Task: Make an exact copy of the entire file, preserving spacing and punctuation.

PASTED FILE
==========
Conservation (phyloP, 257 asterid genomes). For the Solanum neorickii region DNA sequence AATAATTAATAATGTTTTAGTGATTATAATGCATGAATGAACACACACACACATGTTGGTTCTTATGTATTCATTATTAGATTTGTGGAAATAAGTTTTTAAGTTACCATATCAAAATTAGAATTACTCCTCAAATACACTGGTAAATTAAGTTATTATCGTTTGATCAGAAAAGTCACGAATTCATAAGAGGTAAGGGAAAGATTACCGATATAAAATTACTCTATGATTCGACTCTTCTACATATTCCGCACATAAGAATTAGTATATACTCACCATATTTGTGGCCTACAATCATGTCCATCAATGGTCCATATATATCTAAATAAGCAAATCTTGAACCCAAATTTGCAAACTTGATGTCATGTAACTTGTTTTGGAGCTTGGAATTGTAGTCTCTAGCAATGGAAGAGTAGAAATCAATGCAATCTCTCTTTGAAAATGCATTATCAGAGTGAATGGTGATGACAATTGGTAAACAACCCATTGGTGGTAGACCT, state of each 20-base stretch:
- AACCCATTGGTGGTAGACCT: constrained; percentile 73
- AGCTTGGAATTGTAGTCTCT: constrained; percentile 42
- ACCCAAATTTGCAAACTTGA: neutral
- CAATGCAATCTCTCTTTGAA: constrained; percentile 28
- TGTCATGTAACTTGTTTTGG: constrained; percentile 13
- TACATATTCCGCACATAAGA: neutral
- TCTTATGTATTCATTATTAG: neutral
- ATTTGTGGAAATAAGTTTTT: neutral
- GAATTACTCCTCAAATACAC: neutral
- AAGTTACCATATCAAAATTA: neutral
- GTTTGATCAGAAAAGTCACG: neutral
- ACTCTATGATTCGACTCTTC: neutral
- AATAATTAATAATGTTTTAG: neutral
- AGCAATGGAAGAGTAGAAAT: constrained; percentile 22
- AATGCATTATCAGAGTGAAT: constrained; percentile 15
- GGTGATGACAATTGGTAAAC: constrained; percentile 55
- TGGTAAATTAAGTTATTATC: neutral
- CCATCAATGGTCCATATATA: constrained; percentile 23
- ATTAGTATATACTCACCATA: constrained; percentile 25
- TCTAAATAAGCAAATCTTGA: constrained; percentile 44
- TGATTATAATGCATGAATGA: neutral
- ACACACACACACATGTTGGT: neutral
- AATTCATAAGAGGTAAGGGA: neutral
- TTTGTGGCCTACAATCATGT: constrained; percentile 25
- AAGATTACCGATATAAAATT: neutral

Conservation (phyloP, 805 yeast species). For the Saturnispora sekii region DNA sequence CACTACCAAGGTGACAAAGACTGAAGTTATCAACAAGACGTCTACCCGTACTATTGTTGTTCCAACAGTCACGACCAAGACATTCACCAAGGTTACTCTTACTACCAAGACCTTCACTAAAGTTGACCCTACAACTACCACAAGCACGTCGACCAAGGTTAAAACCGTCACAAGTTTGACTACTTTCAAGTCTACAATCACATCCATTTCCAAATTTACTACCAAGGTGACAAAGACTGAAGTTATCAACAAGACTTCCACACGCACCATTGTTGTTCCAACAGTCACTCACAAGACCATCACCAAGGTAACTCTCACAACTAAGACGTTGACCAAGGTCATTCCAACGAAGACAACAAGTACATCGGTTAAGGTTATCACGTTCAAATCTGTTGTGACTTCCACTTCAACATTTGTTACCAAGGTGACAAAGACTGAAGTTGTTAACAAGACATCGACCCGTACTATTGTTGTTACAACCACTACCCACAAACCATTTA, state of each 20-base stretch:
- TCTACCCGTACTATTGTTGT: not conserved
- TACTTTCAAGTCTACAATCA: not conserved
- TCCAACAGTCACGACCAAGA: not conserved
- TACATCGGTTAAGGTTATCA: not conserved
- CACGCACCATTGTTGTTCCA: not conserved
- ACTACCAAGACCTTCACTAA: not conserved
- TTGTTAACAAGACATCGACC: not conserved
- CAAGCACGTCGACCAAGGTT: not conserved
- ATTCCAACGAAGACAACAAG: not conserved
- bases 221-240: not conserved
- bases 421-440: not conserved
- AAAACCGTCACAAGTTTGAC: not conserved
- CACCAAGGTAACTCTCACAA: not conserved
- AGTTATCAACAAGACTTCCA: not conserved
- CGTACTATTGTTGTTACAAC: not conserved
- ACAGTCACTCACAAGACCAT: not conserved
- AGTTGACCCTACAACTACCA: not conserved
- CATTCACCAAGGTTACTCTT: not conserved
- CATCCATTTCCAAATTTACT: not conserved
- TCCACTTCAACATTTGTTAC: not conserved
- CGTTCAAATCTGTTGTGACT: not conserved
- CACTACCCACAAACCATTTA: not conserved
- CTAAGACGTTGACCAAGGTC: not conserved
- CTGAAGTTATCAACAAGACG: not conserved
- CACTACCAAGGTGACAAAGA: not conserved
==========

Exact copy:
Conservation (phyloP, 257 asterid genomes). For the Solanum neorickii region DNA sequence AATAATTAATAATGTTTTAGTGATTATAATGCATGAATGAACACACACACACATGTTGGTTCTTATGTATTCATTATTAGATTTGTGGAAATAAGTTTTTAAGTTACCATATCAAAATTAGAATTACTCCTCAAATACACTGGTAAATTAAGTTATTATCGTTTGATCAGAAAAGTCACGAATTCATAAGAGGTAAGGGAAAGATTACCGATATAAAATTACTCTATGATTCGACTCTTCTACATATTCCGCACATAAGAATTAGTATATACTCACCATATTTGTGGCCTACAATCATGTCCATCAATGGTCCATATATATCTAAATAAGCAAATCTTGAACCCAAATTTGCAAACTTGATGTCATGTAACTTGTTTTGGAGCTTGGAATTGTAGTCTCTAGCAATGGAAGAGTAGAAATCAATGCAATCTCTCTTTGAAAATGCATTATCAGAGTGAATGGTGATGACAATTGGTAAACAACCCATTGGTGGTAGACCT, state of each 20-base stretch:
- AACCCATTGGTGGTAGACCT: constrained; percentile 73
- AGCTTGGAATTGTAGTCTCT: constrained; percentile 42
- ACCCAAATTTGCAAACTTGA: neutral
- CAATGCAATCTCTCTTTGAA: constrained; percentile 28
- TGTCATGTAACTTGTTTTGG: constrained; percentile 13
- TACATATTCCGCACATAAGA: neutral
- TCTTATGTATTCATTATTAG: neutral
- ATTTGTGGAAATAAGTTTTT: neutral
- GAATTACTCCTCAAATACAC: neutral
- AAGTTACCATATCAAAATTA: neutral
- GTTTGATCAGAAAAGTCACG: neutral
- ACTCTATGATTCGACTCTTC: neutral
- AATAATTAATAATGTTTTAG: neutral
- AGCAATGGAAGAGTAGAAAT: constrained; percentile 22
- AATGCATTATCAGAGTGAAT: constrained; percentile 15
- GGTGATGACAATTGGTAAAC: constrained; percentile 55
- TGGTAAATTAAGTTATTATC: neutral
- CCATCAATGGTCCATATATA: constrained; percentile 23
- ATTAGTATATACTCACCATA: constrained; percentile 25
- TCTAAATAAGCAAATCTTGA: constrained; percentile 44
- TGATTATAATGCATGAATGA: neutral
- ACACACACACACATGTTGGT: neutral
- AATTCATAAGAGGTAAGGGA: neutral
- TTTGTGGCCTACAATCATGT: constrained; percentile 25
- AAGATTACCGATATAAAATT: neutral

Conservation (phyloP, 805 yeast species). For the Saturnispora sekii region DNA sequence CACTACCAAGGTGACAAAGACTGAAGTTATCAACAAGACGTCTACCCGTACTATTGTTGTTCCAACAGTCACGACCAAGACATTCACCAAGGTTACTCTTACTACCAAGACCTTCACTAAAGTTGACCCTACAACTACCACAAGCACGTCGACCAAGGTTAAAACCGTCACAAGTTTGACTACTTTCAAGTCTACAATCACATCCATTTCCAAATTTACTACCAAGGTGACAAAGACTGAAGTTATCAACAAGACTTCCACACGCACCATTGTTGTTCCAACAGTCACTCACAAGACCATCACCAAGGTAACTCTCACAACTAAGACGTTGACCAAGGTCATTCCAACGAAGACAACAAGTACATCGGTTAAGGTTATCACGTTCAAATCTGTTGTGACTTCCACTTCAACATTTGTTACCAAGGTGACAAAGACTGAAGTTGTTAACAAGACATCGACCCGTACTATTGTTGTTACAACCACTACCCACAAACCATTTA, state of each 20-base stretch:
- TCTACCCGTACTATTGTTGT: not conserved
- TACTTTCAAGTCTACAATCA: not conserved
- TCCAACAGTCACGACCAAGA: not conserved
- TACATCGGTTAAGGTTATCA: not conserved
- CACGCACCATTGTTGTTCCA: not conserved
- ACTACCAAGACCTTCACTAA: not conserved
- TTGTTAACAAGACATCGACC: not conserved
- CAAGCACGTCGACCAAGGTT: not conserved
- ATTCCAACGAAGACAACAAG: not conserved
- bases 221-240: not conserved
- bases 421-440: not conserved
- AAAACCGTCACAAGTTTGAC: not conserved
- CACCAAGGTAACTCTCACAA: not conserved
- AGTTATCAACAAGACTTCCA: not conserved
- CGTACTATTGTTGTTACAAC: not conserved
- ACAGTCACTCACAAGACCAT: not conserved
- AGTTGACCCTACAACTACCA: not conserved
- CATTCACCAAGGTTACTCTT: not conserved
- CATCCATTTCCAAATTTACT: not conserved
- TCCACTTCAACATTTGTTAC: not conserved
- CGTTCAAATCTGTTGTGACT: not conserved
- CACTACCCACAAACCATTTA: not conserved
- CTAAGACGTTGACCAAGGTC: not conserved
- CTGAAGTTATCAACAAGACG: not conserved
- CACTACCAAGGTGACAAAGA: not conserved